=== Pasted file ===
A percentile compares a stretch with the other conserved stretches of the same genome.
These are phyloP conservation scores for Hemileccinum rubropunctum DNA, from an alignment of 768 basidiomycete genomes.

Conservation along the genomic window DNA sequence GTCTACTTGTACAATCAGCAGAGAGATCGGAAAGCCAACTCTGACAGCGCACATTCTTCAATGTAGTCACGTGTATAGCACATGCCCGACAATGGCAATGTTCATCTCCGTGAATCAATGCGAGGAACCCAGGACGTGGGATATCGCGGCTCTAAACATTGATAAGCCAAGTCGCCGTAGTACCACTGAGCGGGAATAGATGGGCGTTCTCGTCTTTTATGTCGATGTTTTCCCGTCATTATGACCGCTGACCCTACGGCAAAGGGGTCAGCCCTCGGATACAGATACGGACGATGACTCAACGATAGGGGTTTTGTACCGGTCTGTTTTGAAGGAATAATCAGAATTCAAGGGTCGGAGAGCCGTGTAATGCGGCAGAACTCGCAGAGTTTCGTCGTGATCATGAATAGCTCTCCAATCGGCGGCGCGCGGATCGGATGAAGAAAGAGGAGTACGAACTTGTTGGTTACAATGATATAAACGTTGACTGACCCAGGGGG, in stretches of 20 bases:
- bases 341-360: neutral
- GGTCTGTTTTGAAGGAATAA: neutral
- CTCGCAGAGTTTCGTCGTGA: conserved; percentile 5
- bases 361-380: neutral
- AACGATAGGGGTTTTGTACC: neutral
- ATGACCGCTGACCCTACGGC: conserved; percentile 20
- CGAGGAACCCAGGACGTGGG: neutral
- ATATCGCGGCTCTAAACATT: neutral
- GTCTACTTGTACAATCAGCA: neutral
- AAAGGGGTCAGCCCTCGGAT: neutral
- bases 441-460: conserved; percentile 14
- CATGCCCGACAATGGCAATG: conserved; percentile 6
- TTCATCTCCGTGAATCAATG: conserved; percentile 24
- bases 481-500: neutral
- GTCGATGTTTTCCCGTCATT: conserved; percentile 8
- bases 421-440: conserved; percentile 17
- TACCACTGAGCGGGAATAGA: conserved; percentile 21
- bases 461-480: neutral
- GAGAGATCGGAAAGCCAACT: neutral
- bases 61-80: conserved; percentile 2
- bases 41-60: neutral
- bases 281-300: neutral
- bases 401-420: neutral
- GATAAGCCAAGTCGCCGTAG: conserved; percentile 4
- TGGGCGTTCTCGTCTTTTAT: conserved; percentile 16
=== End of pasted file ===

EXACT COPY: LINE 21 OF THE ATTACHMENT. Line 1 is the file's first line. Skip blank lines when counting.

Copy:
- bases 461-480: neutral